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Taking A Nest Break
Photograph - Original Photography By Deborah Benoit
The plumage of an adult Bald Eagle is evenly brown with a white head and tail. The tail is moderately long and slightly wedge-shaped. Males and females are identical in plumage coloration, but sexual dimorphism is evident in the species in that females are 25 percent larger than males. The beak, feet and irides are bright yellow. The legs are feather-free, and the toes are short and powerful with large talons. The highly developed talon of the hind toe is used to pierce the vital areas of prey while it is held immobile by the front toes. The beak is large and hooked, with a yellow cere.
The plumage of the immature is brown, speckled with white until the fifth (rarely fourth, very rarely third) year, when it reaches sexual maturity. Immature Bald Eagles are distinguishable from the Golden Eagle in that the former has a more protruding head with a larger beak, straighter edged wings which are held flat (not slightly raised) and with a stiffer wing beat, and feathers which do not completely cover the legs.
The Bald Eagle has sometimes been considered the largest true raptor (accipitrid) in North America; the larger California Condor is a New World vulture. However, the Golden Eagle, in its American race, broadly overlaps in body weight and overall size with the Bald Eagle. Additionally, the Bald Eagle's close cousins, the longer-winged but shorter-tailed White-tailed Eagle and the overall larger Steller's Sea Eagle, may rarely vagrate to coastal Alaska from Asia.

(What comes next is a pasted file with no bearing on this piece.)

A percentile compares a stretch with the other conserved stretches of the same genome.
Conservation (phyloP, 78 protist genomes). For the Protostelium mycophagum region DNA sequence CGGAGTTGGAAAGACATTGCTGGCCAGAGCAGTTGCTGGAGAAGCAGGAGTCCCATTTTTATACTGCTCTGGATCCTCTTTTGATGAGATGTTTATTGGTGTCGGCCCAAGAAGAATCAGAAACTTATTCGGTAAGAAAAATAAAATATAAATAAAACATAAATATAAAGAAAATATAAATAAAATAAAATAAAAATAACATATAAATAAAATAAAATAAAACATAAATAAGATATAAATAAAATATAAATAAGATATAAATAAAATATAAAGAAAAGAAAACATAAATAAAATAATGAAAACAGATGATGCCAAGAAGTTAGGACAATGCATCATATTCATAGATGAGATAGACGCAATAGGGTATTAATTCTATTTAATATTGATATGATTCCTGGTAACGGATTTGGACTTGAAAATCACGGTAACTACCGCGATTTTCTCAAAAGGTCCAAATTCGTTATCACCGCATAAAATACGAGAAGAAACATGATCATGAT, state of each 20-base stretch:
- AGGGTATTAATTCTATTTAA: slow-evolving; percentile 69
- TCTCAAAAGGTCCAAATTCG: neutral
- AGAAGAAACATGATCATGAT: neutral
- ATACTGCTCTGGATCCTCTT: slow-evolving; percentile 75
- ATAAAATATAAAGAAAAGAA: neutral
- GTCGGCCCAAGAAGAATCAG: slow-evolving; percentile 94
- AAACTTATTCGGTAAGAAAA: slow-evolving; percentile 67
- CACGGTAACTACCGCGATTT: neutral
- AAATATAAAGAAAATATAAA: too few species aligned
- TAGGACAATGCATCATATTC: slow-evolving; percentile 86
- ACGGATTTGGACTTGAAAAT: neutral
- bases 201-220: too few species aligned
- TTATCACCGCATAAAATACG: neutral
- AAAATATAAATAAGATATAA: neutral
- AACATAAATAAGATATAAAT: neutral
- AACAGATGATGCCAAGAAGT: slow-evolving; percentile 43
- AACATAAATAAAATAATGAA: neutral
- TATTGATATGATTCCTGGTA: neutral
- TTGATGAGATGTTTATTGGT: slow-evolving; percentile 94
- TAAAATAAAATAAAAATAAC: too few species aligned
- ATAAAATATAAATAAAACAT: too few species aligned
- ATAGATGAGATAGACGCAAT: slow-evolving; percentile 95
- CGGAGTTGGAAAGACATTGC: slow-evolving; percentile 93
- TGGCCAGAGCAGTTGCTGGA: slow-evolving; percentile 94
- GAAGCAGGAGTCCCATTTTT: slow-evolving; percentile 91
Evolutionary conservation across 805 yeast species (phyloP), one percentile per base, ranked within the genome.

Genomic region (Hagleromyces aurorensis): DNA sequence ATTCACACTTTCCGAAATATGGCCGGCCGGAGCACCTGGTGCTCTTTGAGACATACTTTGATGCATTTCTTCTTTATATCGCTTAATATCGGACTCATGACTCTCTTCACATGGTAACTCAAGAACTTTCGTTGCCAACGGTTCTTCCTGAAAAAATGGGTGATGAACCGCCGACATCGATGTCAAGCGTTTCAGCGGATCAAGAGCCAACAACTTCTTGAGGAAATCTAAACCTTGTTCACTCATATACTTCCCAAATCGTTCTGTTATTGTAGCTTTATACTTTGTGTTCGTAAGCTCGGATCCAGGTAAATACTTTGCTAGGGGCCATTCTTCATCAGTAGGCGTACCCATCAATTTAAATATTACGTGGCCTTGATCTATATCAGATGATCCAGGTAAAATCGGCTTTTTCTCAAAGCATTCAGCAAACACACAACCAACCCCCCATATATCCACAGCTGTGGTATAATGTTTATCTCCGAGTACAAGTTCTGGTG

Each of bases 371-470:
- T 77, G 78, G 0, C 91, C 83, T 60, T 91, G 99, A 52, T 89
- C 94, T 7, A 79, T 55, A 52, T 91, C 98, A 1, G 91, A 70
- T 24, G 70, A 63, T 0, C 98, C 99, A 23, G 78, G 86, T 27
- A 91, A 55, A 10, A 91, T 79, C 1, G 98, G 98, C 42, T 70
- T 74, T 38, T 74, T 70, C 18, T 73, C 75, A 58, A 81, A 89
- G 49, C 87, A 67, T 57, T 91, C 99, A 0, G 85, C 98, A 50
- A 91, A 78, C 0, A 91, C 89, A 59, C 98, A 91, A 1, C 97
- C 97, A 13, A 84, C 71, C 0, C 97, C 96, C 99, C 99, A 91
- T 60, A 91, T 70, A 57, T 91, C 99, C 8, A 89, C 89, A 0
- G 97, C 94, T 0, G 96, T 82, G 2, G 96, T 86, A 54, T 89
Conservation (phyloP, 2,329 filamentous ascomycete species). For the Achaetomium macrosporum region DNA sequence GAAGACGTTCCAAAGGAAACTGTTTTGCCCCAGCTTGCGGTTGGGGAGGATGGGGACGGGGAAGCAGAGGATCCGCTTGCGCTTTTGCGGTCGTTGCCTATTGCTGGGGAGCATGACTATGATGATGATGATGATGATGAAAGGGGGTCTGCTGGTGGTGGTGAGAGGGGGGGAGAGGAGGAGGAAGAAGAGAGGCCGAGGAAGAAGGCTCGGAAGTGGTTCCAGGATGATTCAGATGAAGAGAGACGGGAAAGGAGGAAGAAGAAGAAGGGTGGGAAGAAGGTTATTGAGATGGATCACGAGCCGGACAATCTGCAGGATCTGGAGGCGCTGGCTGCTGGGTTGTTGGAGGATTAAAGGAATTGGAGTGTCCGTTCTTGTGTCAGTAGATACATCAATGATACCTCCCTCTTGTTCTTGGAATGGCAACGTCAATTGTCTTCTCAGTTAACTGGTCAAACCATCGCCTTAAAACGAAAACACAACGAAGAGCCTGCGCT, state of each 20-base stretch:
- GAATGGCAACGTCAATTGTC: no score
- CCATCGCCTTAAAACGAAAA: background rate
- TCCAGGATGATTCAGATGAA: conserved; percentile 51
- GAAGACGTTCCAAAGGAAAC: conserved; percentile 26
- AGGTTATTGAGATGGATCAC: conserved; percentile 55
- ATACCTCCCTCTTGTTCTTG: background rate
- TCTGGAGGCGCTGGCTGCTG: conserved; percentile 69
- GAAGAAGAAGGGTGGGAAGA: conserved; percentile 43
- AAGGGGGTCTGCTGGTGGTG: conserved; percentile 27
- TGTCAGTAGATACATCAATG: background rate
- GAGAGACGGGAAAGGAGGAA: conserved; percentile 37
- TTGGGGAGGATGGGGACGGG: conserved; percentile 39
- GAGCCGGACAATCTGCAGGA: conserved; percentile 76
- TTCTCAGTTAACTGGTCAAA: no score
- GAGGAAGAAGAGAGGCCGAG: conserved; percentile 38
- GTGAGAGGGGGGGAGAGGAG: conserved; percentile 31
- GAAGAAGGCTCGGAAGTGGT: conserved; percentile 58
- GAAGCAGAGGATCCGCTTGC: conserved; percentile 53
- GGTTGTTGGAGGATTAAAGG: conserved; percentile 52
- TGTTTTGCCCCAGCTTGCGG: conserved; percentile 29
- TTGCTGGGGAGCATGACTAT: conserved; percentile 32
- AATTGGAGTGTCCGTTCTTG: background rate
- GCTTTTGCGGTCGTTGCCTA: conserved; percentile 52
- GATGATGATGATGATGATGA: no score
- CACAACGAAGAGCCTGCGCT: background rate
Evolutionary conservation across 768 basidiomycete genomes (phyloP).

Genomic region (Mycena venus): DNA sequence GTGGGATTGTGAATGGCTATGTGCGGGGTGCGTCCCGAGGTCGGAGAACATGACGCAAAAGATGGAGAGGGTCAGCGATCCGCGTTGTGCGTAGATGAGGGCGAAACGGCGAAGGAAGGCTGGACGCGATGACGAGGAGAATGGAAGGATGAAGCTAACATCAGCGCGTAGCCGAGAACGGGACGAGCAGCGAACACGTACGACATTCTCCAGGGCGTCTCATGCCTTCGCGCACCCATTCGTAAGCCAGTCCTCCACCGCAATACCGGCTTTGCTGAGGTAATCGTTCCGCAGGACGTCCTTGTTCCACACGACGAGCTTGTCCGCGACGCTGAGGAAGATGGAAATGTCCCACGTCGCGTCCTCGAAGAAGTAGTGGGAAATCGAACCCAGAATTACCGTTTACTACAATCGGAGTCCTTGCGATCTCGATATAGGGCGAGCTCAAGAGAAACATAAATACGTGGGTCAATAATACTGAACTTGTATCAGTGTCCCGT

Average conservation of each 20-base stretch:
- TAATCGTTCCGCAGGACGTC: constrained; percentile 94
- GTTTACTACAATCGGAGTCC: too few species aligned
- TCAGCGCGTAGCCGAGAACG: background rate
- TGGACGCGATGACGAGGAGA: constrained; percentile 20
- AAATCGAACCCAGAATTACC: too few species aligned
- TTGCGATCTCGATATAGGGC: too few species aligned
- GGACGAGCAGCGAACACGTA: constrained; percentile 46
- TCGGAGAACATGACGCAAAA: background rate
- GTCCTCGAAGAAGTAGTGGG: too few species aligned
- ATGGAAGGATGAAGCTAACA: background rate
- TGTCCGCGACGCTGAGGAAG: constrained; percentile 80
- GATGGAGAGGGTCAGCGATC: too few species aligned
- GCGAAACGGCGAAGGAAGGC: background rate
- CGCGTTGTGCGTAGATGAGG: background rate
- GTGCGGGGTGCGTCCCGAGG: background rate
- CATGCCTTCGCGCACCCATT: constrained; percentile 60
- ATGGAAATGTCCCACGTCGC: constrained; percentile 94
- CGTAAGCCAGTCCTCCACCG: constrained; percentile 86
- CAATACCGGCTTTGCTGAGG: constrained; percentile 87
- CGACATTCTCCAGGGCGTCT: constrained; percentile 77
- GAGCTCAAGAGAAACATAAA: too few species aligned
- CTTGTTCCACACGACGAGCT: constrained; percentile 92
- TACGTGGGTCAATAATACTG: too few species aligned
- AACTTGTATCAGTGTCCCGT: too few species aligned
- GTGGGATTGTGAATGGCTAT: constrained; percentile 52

The Bald Eagle has a body length of 70�102 centimeters (28�40 in) and typical wingspan between 1.8 and 2.3 m (5.9 and 7.5 ft) and mass is usually between 3 and 6.3 kilograms (6.6 and 14 lb). Females are about 25 percent larger than males, averaging 5.8 kg (13 lb), and against the males' average weight of 4.1 kg (9.0 lb). The size of the bird varies by location and generally corresponds with Bergmann's rule, since the species increases in size further away from the Equator and the tropics. The smallest specimens are those from Florida, where mature males may weigh as little as 2.3 kg (5.1 lb) and have a wingspan of 1.68 m (5.5 ft). The largest eagles are from Alaska, where large females may weigh up to 7.5 kg (17 lb) and span 2.44 m (8.0 ft) across the wings. Among standard linear measurements, the wing chord is 51.5�69 cm (20.3�27 in), the tail is 23�37 cm (9.1�15 in) long, and the tarsus is 8 to 11 cm (3.1 to 4.3 in). The culmen reportedly ranges from 3 to 7.5 cm (1.2 to 3.0 in), while the measurement from the gape to the tip of the bill is 7�9 cm (2.8�3.5 in).
The call consists of weak chirping whistles, harsher and more shrill from young birds than adults.
January 4th, 2013
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